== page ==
June 30, 2009

Court examines whether chancery court has subject matter jurisdiction; whether defendant is required to exhaust administrative remedies before trial

CHEATHAM COUNTY by and through its Floodplain Administrator, A. M. Armstrong v. JAMES KONG, ET AL. (Tenn. Ct. App. June 30, 2009)

Appellee was issued a building permit for a carport by Appellant, County. County subsequently revoked the permit and ordered demolition of the carport claiming the structure exceeded that permitted. Appellee failed to demolish the structure, and County sued in the chancery court. Appellee moved to dismiss for lack of subject matter jurisdiction, claiming that he should be allowed to exhaust his administrative remedies-an appeal to the Board of Zoning Appeals-before the chancery court could assume jurisdiction. The trial court granted Appellee's motion to dismiss. We find the chancery court had subject matter jurisdiction over the case, and thus, reverse and remand to the chancery court for a trial on the merits.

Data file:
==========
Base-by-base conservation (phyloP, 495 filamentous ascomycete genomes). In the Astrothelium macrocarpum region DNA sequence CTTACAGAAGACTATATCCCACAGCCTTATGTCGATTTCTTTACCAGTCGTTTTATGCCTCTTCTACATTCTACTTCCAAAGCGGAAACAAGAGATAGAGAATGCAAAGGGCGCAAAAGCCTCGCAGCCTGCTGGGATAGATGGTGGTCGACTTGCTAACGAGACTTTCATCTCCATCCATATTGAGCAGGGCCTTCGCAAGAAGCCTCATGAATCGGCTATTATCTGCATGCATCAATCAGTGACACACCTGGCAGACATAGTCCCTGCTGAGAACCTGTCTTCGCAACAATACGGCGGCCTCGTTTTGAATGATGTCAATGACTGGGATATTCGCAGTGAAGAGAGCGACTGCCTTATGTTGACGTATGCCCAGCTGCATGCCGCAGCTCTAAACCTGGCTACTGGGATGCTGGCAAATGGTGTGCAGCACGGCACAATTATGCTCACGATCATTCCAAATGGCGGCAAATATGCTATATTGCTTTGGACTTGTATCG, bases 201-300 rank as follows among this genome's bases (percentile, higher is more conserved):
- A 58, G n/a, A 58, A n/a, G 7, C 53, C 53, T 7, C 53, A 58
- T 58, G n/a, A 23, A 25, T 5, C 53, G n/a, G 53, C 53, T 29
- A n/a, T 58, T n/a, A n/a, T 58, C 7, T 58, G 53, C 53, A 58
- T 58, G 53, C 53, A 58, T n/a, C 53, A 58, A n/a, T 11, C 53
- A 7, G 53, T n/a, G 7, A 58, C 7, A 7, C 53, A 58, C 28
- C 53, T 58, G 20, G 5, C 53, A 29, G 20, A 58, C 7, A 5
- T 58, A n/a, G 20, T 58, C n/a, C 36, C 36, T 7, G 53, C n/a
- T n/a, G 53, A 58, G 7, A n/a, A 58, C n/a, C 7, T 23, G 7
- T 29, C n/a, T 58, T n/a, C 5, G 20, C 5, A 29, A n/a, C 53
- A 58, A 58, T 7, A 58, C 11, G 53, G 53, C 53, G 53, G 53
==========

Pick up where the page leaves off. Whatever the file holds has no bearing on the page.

Opinion may be found at the TBA website: